‘Shocking’ inequality across the UK means food poverty levels in one in six council areas are more than 150 per cent higher than the national average.
The figures have been revealed as part of a new study mapping pandemic hunger across the UK.
University of Sheffield academics have broken down the number of people struggling to afford food by local authority for the first time.
Their interactive map shows England has the widest gap between well-off areas and those where the most people worry about where their next meal will come from.
“Food insecurity is undermining our chances of recovery after Covid-19,” said Dr Megan Blake, from the University of Sheffield Institute for Sustainable Food. “This new map, for the first time, makes visible the patterns of food insecurity across the UK.
“While no one should have to go hungry, struggle to get or worry about having enough food, in some places it is at proportions that are especially shocking, particularly as we are a wealthy country. If we are going to recover from Covid-19 we must address this problem.”
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The map models food poverty figures collected by the Food Foundation, which reveal 4.2 per cent of adults across the UK had been hungry but unable to eat at least once in January, when the initial study was carried out. Sheffield researchers measured data involving those who were hungry and going without food, those who needed help to get the food they need and those who are worried about affording food in the future.
Yorkshire and the Humber had the highest level of food insecurity, according to the study — published shortly after the final instalment of the National Food Strategy, which aims in part to cut food poverty — with the majority of local authorities in the top 20 per cent for adults going hungry, and similar rates found in Northern Ireland.
Elsewhere, nearly 30 per cent of people in Wycombe were struggling to access food, while St Albans had the least hunger, struggle for or worry over food.
Central and local governments should use the study to “tailor and target” support in communities with high levels of food poverty, Blake said, adding: “The answer is not as simple as opening more food banks.”
Researchers highlighted the impact of food insecurity on families who may be just managing, noting that the burden of worrying about food is a threat to health even if people are not yet going hungry.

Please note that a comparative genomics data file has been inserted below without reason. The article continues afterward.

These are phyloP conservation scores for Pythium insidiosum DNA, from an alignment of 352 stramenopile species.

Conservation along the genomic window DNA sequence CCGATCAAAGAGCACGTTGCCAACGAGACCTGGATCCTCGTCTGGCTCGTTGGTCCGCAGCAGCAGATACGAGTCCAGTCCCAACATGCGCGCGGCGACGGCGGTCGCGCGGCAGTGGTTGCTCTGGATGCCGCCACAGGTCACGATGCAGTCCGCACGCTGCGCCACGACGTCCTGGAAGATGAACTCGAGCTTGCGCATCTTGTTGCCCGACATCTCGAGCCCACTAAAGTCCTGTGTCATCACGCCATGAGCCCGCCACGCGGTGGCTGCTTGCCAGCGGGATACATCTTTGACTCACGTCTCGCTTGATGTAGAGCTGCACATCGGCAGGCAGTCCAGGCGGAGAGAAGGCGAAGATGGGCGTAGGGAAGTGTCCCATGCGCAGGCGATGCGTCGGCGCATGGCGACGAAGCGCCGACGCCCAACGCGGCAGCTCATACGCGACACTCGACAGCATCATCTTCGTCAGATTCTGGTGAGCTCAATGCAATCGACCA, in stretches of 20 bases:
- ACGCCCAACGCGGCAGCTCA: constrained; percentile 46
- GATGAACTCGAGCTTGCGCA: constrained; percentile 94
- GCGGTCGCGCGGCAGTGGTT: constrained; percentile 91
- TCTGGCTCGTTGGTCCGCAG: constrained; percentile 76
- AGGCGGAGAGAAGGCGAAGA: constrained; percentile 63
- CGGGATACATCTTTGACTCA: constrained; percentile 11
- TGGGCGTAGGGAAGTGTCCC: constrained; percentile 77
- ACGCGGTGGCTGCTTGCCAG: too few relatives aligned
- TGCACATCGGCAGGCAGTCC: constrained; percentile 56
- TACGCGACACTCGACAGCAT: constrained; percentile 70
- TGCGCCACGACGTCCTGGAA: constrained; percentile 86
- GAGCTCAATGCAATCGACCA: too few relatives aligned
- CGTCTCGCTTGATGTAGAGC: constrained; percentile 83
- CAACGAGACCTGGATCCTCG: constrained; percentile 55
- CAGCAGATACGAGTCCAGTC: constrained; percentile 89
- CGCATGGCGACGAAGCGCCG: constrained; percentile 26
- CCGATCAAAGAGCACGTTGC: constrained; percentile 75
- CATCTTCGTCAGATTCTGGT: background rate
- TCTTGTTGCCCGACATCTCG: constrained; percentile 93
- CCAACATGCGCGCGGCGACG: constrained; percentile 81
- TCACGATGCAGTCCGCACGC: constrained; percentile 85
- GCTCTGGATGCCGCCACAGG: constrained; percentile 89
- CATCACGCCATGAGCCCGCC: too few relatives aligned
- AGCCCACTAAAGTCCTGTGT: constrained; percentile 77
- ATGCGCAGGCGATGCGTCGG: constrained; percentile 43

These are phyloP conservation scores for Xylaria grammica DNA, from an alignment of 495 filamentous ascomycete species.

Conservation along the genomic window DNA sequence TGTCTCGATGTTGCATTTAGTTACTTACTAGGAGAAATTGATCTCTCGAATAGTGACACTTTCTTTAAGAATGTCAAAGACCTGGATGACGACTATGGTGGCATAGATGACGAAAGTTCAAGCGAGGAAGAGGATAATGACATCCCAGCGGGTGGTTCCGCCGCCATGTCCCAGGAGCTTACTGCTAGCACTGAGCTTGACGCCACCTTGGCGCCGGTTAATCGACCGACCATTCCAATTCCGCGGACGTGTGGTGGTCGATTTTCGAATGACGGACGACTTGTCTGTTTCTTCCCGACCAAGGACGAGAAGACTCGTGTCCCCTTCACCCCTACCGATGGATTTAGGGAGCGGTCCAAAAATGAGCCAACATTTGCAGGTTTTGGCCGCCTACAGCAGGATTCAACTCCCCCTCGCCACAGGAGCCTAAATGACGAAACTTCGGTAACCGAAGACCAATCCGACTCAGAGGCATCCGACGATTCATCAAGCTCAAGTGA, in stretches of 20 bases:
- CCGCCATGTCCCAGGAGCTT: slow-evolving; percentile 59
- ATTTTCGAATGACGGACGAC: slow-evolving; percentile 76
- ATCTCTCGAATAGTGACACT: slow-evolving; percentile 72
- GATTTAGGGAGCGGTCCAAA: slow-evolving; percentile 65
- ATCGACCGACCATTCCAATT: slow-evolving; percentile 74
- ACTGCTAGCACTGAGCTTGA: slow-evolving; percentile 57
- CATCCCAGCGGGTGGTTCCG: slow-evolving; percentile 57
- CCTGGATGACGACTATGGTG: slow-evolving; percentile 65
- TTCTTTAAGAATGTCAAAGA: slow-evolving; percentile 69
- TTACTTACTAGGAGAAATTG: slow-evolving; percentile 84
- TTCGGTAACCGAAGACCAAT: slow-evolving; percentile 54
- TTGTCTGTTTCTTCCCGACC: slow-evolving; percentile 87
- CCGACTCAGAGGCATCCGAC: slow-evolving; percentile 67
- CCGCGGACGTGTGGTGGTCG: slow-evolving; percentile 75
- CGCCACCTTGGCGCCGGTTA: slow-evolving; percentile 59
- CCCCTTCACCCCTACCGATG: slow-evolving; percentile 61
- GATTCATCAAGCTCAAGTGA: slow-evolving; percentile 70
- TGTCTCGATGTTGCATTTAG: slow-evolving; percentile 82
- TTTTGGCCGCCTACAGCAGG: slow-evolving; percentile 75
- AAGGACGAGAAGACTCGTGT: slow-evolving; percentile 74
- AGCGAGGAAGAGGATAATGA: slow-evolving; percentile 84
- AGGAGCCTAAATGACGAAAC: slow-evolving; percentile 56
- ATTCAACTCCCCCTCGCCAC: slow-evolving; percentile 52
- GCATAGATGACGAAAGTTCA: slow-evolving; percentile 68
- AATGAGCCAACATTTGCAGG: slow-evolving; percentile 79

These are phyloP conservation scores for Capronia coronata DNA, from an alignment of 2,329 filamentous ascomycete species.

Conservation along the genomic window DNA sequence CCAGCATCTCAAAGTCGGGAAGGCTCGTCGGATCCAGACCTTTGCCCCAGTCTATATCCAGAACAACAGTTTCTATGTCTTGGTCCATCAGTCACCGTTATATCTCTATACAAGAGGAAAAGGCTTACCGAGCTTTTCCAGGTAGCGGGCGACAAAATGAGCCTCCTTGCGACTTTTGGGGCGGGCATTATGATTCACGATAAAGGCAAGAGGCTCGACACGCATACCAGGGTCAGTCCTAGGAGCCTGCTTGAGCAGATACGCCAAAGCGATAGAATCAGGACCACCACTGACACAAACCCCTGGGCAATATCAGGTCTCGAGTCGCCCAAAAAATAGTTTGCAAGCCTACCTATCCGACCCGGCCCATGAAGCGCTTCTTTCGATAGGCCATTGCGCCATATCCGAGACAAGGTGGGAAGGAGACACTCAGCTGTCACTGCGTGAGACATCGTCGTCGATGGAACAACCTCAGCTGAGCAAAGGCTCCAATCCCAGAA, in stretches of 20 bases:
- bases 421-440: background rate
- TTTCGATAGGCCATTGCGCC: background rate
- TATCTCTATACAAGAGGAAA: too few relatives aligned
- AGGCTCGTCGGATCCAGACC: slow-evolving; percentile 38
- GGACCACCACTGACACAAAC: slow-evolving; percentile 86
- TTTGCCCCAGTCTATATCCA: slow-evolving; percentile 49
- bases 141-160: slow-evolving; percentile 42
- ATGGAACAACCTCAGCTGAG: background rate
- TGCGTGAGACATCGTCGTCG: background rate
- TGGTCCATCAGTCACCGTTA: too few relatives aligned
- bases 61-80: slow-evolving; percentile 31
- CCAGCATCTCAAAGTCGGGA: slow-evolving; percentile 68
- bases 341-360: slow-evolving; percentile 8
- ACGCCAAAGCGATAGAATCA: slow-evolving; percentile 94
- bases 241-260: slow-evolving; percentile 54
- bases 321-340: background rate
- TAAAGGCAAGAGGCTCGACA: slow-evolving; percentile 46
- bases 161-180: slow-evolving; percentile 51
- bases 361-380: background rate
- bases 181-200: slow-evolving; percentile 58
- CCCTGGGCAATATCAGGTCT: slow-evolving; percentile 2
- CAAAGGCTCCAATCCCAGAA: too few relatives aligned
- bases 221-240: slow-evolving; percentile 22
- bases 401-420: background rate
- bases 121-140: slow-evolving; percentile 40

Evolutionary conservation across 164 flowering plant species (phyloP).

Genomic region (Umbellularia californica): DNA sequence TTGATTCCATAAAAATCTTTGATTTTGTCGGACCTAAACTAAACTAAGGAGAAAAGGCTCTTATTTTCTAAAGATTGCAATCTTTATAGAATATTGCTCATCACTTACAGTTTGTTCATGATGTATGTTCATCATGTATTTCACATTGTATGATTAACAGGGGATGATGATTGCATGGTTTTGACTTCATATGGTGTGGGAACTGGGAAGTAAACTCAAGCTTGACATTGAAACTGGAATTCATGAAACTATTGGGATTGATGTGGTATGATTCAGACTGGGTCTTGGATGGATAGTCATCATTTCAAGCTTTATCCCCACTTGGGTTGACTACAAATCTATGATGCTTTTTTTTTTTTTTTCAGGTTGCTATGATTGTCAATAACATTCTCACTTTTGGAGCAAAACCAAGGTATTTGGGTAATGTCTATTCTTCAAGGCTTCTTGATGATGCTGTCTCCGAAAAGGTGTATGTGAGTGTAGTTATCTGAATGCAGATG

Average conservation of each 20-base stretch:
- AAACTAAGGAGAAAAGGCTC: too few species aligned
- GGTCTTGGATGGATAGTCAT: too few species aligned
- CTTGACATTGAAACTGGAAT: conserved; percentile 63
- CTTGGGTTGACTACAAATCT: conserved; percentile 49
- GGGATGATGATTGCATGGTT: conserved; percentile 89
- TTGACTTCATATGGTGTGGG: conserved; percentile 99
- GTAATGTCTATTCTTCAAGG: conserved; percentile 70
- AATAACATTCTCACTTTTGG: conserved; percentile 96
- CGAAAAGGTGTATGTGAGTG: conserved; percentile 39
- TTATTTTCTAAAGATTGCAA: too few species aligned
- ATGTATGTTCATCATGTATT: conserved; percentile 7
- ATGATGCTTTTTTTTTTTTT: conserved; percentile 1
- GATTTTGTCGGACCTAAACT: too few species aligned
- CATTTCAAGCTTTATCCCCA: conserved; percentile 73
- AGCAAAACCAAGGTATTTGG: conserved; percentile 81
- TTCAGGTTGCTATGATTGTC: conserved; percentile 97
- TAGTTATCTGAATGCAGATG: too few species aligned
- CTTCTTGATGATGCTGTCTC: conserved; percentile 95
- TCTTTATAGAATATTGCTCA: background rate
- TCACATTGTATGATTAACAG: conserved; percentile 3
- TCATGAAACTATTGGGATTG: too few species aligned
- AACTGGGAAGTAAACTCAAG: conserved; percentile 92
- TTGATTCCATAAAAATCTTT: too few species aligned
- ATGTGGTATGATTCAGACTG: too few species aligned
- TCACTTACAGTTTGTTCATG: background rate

An unexpected expense such as boiler breakdown or illness could be “the tipping point that squeezes their food budget, and they have to plan to eat less, or skip meals altogether,” according to the study. This can lead to increased rates of illness and obesity with people forced to rely on cheaper, low-quality food, it said.
The pandemic has “forced a newly vulnerable segment of society” to seek help accessing food, said Anna Taylor, executive director for the Food Foundation.
“Local authorities have played a leading role in strengthening charitable food provision for the vulnerable during the crisis and many now have a good understanding of levels of need in their area. But this new study makes clear the variation in food access and vulnerability to food insecurity from one local authority to the next across the UK.”
Most people on UC haven’t experienced pre-Covid payment levels = 43% of households were food insecure according to @DWP Cutting UC will increase poverty & distress to millions & worryingly assumes that advice & food aid providers can cope with a whole new tsunami of need @IFAN_UK https://t.co/G9rlWU4U6L
— Sabine Goodwin (@sabineegoodwin) July 17, 2021
The UK’s reliance on food banks has been rising consistently year on year for nearly a decade. But the number of people in need of emergency food parcels hit new heights last year after the Covid-19 crisis caused thousands to lose their jobs or see their incomes cut significantly.
Nearly two million people turned to food banks in 2020, double the 913,000 receiving emergency food in March 2013.
There were more than 1,300 Trussell Trust food banks in the UK in February 2021 as well as over 900 independent food banks.
“The best way to become food secure is to have the health and money to go to the shops, buy the nutritious food you need for your family and the knowledge to cook it,” said Kris Gibbon-Walsh, from food redistributor FareShare.
“People shouldn’t need to rely on charity to access food, however charities can do a huge amount of good work with food to support their communities, bring people together and stop them becoming food insecure in the first place.
“Having a map of food insecurity in the UK allows FareShare and other food organisations to understand the geographical implications of where we send our food and make decisions, not only about where the food goes, but also how the local foodscape can best support its community out of food insecurity.”